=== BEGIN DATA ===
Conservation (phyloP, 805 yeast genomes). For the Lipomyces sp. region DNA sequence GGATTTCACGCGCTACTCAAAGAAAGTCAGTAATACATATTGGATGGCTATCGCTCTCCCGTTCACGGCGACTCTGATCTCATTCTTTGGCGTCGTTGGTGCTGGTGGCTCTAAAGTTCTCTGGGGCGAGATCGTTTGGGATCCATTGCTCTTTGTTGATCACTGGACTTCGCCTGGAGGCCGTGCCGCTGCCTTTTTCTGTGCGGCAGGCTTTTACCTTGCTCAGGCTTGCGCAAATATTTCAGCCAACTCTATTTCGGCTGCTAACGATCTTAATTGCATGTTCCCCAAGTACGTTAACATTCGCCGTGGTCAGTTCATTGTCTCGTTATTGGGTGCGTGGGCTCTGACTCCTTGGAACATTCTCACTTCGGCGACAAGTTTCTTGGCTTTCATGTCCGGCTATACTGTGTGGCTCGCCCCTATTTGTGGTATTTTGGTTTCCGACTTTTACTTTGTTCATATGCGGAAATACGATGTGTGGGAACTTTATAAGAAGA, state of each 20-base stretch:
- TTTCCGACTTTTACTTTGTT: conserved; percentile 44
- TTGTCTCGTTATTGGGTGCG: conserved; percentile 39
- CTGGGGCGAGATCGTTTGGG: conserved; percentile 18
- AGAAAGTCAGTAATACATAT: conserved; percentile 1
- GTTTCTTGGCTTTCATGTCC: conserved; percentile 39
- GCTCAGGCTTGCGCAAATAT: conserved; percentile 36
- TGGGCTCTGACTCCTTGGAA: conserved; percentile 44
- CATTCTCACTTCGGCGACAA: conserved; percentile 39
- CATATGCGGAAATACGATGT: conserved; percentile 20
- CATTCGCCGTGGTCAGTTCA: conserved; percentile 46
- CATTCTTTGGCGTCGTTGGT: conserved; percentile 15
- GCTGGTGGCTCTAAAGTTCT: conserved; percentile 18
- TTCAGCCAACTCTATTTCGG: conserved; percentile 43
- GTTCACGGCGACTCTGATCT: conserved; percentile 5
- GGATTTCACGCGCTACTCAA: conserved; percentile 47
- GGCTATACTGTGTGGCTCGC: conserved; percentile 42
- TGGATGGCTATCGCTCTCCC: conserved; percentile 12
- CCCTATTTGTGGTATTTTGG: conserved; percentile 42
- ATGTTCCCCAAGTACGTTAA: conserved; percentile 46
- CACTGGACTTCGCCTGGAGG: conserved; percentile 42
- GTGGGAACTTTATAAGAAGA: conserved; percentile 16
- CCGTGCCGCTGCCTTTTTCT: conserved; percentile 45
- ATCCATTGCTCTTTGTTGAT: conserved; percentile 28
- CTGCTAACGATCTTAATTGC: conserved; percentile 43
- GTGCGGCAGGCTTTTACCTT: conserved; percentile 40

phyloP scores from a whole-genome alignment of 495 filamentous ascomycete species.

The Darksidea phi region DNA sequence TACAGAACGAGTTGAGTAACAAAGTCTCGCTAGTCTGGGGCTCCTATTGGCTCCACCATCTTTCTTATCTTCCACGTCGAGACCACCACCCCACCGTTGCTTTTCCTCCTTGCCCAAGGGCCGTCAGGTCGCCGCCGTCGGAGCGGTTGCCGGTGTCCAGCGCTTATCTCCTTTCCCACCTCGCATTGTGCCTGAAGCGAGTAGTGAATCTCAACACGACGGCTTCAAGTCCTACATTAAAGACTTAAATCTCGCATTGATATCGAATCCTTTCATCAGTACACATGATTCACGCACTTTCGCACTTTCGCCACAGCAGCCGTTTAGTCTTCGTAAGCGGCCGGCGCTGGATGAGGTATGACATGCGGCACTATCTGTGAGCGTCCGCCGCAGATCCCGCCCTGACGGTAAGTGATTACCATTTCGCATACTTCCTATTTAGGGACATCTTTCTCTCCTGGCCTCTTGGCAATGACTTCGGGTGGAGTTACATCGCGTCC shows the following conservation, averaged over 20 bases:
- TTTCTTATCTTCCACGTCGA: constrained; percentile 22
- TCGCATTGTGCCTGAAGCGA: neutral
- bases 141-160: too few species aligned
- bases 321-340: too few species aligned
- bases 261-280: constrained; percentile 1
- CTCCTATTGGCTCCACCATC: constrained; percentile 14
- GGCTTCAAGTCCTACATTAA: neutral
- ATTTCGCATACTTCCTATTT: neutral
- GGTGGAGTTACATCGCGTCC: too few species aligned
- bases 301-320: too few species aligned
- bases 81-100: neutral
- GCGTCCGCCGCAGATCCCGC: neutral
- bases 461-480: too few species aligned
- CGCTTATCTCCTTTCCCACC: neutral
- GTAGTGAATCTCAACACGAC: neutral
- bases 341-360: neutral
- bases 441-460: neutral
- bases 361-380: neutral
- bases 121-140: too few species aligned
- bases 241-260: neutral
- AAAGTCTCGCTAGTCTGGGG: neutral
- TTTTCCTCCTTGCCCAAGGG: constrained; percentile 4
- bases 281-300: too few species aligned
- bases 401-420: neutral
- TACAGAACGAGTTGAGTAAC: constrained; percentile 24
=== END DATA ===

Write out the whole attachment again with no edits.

Conservation (phyloP, 805 yeast genomes). For the Lipomyces sp. region DNA sequence GGATTTCACGCGCTACTCAAAGAAAGTCAGTAATACATATTGGATGGCTATCGCTCTCCCGTTCACGGCGACTCTGATCTCATTCTTTGGCGTCGTTGGTGCTGGTGGCTCTAAAGTTCTCTGGGGCGAGATCGTTTGGGATCCATTGCTCTTTGTTGATCACTGGACTTCGCCTGGAGGCCGTGCCGCTGCCTTTTTCTGTGCGGCAGGCTTTTACCTTGCTCAGGCTTGCGCAAATATTTCAGCCAACTCTATTTCGGCTGCTAACGATCTTAATTGCATGTTCCCCAAGTACGTTAACATTCGCCGTGGTCAGTTCATTGTCTCGTTATTGGGTGCGTGGGCTCTGACTCCTTGGAACATTCTCACTTCGGCGACAAGTTTCTTGGCTTTCATGTCCGGCTATACTGTGTGGCTCGCCCCTATTTGTGGTATTTTGGTTTCCGACTTTTACTTTGTTCATATGCGGAAATACGATGTGTGGGAACTTTATAAGAAGA, state of each 20-base stretch:
- TTTCCGACTTTTACTTTGTT: conserved; percentile 44
- TTGTCTCGTTATTGGGTGCG: conserved; percentile 39
- CTGGGGCGAGATCGTTTGGG: conserved; percentile 18
- AGAAAGTCAGTAATACATAT: conserved; percentile 1
- GTTTCTTGGCTTTCATGTCC: conserved; percentile 39
- GCTCAGGCTTGCGCAAATAT: conserved; percentile 36
- TGGGCTCTGACTCCTTGGAA: conserved; percentile 44
- CATTCTCACTTCGGCGACAA: conserved; percentile 39
- CATATGCGGAAATACGATGT: conserved; percentile 20
- CATTCGCCGTGGTCAGTTCA: conserved; percentile 46
- CATTCTTTGGCGTCGTTGGT: conserved; percentile 15
- GCTGGTGGCTCTAAAGTTCT: conserved; percentile 18
- TTCAGCCAACTCTATTTCGG: conserved; percentile 43
- GTTCACGGCGACTCTGATCT: conserved; percentile 5
- GGATTTCACGCGCTACTCAA: conserved; percentile 47
- GGCTATACTGTGTGGCTCGC: conserved; percentile 42
- TGGATGGCTATCGCTCTCCC: conserved; percentile 12
- CCCTATTTGTGGTATTTTGG: conserved; percentile 42
- ATGTTCCCCAAGTACGTTAA: conserved; percentile 46
- CACTGGACTTCGCCTGGAGG: conserved; percentile 42
- GTGGGAACTTTATAAGAAGA: conserved; percentile 16
- CCGTGCCGCTGCCTTTTTCT: conserved; percentile 45
- ATCCATTGCTCTTTGTTGAT: conserved; percentile 28
- CTGCTAACGATCTTAATTGC: conserved; percentile 43
- GTGCGGCAGGCTTTTACCTT: conserved; percentile 40

phyloP scores from a whole-genome alignment of 495 filamentous ascomycete species.

The Darksidea phi region DNA sequence TACAGAACGAGTTGAGTAACAAAGTCTCGCTAGTCTGGGGCTCCTATTGGCTCCACCATCTTTCTTATCTTCCACGTCGAGACCACCACCCCACCGTTGCTTTTCCTCCTTGCCCAAGGGCCGTCAGGTCGCCGCCGTCGGAGCGGTTGCCGGTGTCCAGCGCTTATCTCCTTTCCCACCTCGCATTGTGCCTGAAGCGAGTAGTGAATCTCAACACGACGGCTTCAAGTCCTACATTAAAGACTTAAATCTCGCATTGATATCGAATCCTTTCATCAGTACACATGATTCACGCACTTTCGCACTTTCGCCACAGCAGCCGTTTAGTCTTCGTAAGCGGCCGGCGCTGGATGAGGTATGACATGCGGCACTATCTGTGAGCGTCCGCCGCAGATCCCGCCCTGACGGTAAGTGATTACCATTTCGCATACTTCCTATTTAGGGACATCTTTCTCTCCTGGCCTCTTGGCAATGACTTCGGGTGGAGTTACATCGCGTCC shows the following conservation, averaged over 20 bases:
- TTTCTTATCTTCCACGTCGA: constrained; percentile 22
- TCGCATTGTGCCTGAAGCGA: neutral
- bases 141-160: too few species aligned
- bases 321-340: too few species aligned
- bases 261-280: constrained; percentile 1
- CTCCTATTGGCTCCACCATC: constrained; percentile 14
- GGCTTCAAGTCCTACATTAA: neutral
- ATTTCGCATACTTCCTATTT: neutral
- GGTGGAGTTACATCGCGTCC: too few species aligned
- bases 301-320: too few species aligned
- bases 81-100: neutral
- GCGTCCGCCGCAGATCCCGC: neutral
- bases 461-480: too few species aligned
- CGCTTATCTCCTTTCCCACC: neutral
- GTAGTGAATCTCAACACGAC: neutral
- bases 341-360: neutral
- bases 441-460: neutral
- bases 361-380: neutral
- bases 121-140: too few species aligned
- bases 241-260: neutral
- AAAGTCTCGCTAGTCTGGGG: neutral
- TTTTCCTCCTTGCCCAAGGG: constrained; percentile 4
- bases 281-300: too few species aligned
- bases 401-420: neutral
- TACAGAACGAGTTGAGTAAC: constrained; percentile 24